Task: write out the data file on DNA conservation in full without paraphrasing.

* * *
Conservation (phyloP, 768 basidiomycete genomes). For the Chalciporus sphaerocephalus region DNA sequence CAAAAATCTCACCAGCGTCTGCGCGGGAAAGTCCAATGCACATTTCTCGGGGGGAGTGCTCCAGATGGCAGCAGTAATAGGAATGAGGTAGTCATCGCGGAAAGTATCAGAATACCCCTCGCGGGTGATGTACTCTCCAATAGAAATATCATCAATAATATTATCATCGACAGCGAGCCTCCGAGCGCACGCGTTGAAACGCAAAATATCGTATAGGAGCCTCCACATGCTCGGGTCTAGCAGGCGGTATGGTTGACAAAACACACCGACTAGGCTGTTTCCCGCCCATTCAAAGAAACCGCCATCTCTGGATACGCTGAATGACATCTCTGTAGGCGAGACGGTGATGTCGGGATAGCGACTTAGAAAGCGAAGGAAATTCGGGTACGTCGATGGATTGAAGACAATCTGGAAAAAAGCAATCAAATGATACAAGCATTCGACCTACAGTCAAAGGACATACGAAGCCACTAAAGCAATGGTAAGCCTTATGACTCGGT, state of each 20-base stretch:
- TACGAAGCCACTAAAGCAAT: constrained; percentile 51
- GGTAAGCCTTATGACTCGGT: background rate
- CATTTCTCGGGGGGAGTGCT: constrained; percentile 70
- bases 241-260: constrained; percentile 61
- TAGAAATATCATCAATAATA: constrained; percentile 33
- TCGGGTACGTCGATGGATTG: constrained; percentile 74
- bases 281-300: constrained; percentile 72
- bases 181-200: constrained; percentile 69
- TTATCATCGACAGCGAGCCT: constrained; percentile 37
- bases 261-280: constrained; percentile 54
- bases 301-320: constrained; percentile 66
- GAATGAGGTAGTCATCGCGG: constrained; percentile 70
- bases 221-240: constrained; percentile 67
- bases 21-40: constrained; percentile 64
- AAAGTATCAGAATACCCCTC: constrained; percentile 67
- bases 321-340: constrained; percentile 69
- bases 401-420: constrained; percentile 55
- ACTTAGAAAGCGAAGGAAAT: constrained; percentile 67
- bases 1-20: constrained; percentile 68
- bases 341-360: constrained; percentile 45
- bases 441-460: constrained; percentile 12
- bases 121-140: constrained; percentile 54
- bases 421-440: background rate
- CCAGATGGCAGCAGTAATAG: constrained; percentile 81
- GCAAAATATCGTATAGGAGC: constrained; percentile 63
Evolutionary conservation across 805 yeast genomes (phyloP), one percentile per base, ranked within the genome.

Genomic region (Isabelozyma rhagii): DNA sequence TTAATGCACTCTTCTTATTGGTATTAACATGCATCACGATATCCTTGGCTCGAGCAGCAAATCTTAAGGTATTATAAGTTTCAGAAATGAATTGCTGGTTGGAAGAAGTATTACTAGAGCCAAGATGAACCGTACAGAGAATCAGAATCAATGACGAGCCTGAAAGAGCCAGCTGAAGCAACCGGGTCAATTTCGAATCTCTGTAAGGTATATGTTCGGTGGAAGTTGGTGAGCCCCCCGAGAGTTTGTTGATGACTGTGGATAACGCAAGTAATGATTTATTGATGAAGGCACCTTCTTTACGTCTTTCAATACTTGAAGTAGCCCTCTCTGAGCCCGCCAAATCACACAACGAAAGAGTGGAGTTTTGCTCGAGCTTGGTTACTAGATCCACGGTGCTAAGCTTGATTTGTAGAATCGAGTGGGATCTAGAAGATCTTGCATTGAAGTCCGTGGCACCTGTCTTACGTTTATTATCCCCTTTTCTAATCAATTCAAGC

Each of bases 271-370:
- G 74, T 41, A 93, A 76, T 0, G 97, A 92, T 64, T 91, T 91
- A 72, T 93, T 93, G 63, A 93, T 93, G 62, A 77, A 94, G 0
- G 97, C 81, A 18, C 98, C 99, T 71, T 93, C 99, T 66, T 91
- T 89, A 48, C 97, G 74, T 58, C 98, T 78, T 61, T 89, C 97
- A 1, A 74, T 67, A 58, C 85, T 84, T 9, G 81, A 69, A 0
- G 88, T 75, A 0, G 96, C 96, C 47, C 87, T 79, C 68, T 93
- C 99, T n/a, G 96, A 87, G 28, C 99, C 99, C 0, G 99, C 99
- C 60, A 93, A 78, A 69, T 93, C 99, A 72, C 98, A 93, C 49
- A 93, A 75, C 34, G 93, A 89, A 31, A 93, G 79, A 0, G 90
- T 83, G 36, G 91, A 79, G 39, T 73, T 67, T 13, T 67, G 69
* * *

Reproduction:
Conservation (phyloP, 768 basidiomycete genomes). For the Chalciporus sphaerocephalus region DNA sequence CAAAAATCTCACCAGCGTCTGCGCGGGAAAGTCCAATGCACATTTCTCGGGGGGAGTGCTCCAGATGGCAGCAGTAATAGGAATGAGGTAGTCATCGCGGAAAGTATCAGAATACCCCTCGCGGGTGATGTACTCTCCAATAGAAATATCATCAATAATATTATCATCGACAGCGAGCCTCCGAGCGCACGCGTTGAAACGCAAAATATCGTATAGGAGCCTCCACATGCTCGGGTCTAGCAGGCGGTATGGTTGACAAAACACACCGACTAGGCTGTTTCCCGCCCATTCAAAGAAACCGCCATCTCTGGATACGCTGAATGACATCTCTGTAGGCGAGACGGTGATGTCGGGATAGCGACTTAGAAAGCGAAGGAAATTCGGGTACGTCGATGGATTGAAGACAATCTGGAAAAAAGCAATCAAATGATACAAGCATTCGACCTACAGTCAAAGGACATACGAAGCCACTAAAGCAATGGTAAGCCTTATGACTCGGT, state of each 20-base stretch:
- TACGAAGCCACTAAAGCAAT: constrained; percentile 51
- GGTAAGCCTTATGACTCGGT: background rate
- CATTTCTCGGGGGGAGTGCT: constrained; percentile 70
- bases 241-260: constrained; percentile 61
- TAGAAATATCATCAATAATA: constrained; percentile 33
- TCGGGTACGTCGATGGATTG: constrained; percentile 74
- bases 281-300: constrained; percentile 72
- bases 181-200: constrained; percentile 69
- TTATCATCGACAGCGAGCCT: constrained; percentile 37
- bases 261-280: constrained; percentile 54
- bases 301-320: constrained; percentile 66
- GAATGAGGTAGTCATCGCGG: constrained; percentile 70
- bases 221-240: constrained; percentile 67
- bases 21-40: constrained; percentile 64
- AAAGTATCAGAATACCCCTC: constrained; percentile 67
- bases 321-340: constrained; percentile 69
- bases 401-420: constrained; percentile 55
- ACTTAGAAAGCGAAGGAAAT: constrained; percentile 67
- bases 1-20: constrained; percentile 68
- bases 341-360: constrained; percentile 45
- bases 441-460: constrained; percentile 12
- bases 121-140: constrained; percentile 54
- bases 421-440: background rate
- CCAGATGGCAGCAGTAATAG: constrained; percentile 81
- GCAAAATATCGTATAGGAGC: constrained; percentile 63
Evolutionary conservation across 805 yeast genomes (phyloP), one percentile per base, ranked within the genome.

Genomic region (Isabelozyma rhagii): DNA sequence TTAATGCACTCTTCTTATTGGTATTAACATGCATCACGATATCCTTGGCTCGAGCAGCAAATCTTAAGGTATTATAAGTTTCAGAAATGAATTGCTGGTTGGAAGAAGTATTACTAGAGCCAAGATGAACCGTACAGAGAATCAGAATCAATGACGAGCCTGAAAGAGCCAGCTGAAGCAACCGGGTCAATTTCGAATCTCTGTAAGGTATATGTTCGGTGGAAGTTGGTGAGCCCCCCGAGAGTTTGTTGATGACTGTGGATAACGCAAGTAATGATTTATTGATGAAGGCACCTTCTTTACGTCTTTCAATACTTGAAGTAGCCCTCTCTGAGCCCGCCAAATCACACAACGAAAGAGTGGAGTTTTGCTCGAGCTTGGTTACTAGATCCACGGTGCTAAGCTTGATTTGTAGAATCGAGTGGGATCTAGAAGATCTTGCATTGAAGTCCGTGGCACCTGTCTTACGTTTATTATCCCCTTTTCTAATCAATTCAAGC

Each of bases 271-370:
- G 74, T 41, A 93, A 76, T 0, G 97, A 92, T 64, T 91, T 91
- A 72, T 93, T 93, G 63, A 93, T 93, G 62, A 77, A 94, G 0
- G 97, C 81, A 18, C 98, C 99, T 71, T 93, C 99, T 66, T 91
- T 89, A 48, C 97, G 74, T 58, C 98, T 78, T 61, T 89, C 97
- A 1, A 74, T 67, A 58, C 85, T 84, T 9, G 81, A 69, A 0
- G 88, T 75, A 0, G 96, C 96, C 47, C 87, T 79, C 68, T 93
- C 99, T n/a, G 96, A 87, G 28, C 99, C 99, C 0, G 99, C 99
- C 60, A 93, A 78, A 69, T 93, C 99, A 72, C 98, A 93, C 49
- A 93, A 75, C 34, G 93, A 89, A 31, A 93, G 79, A 0, G 90
- T 83, G 36, G 91, A 79, G 39, T 73, T 67, T 13, T 67, G 69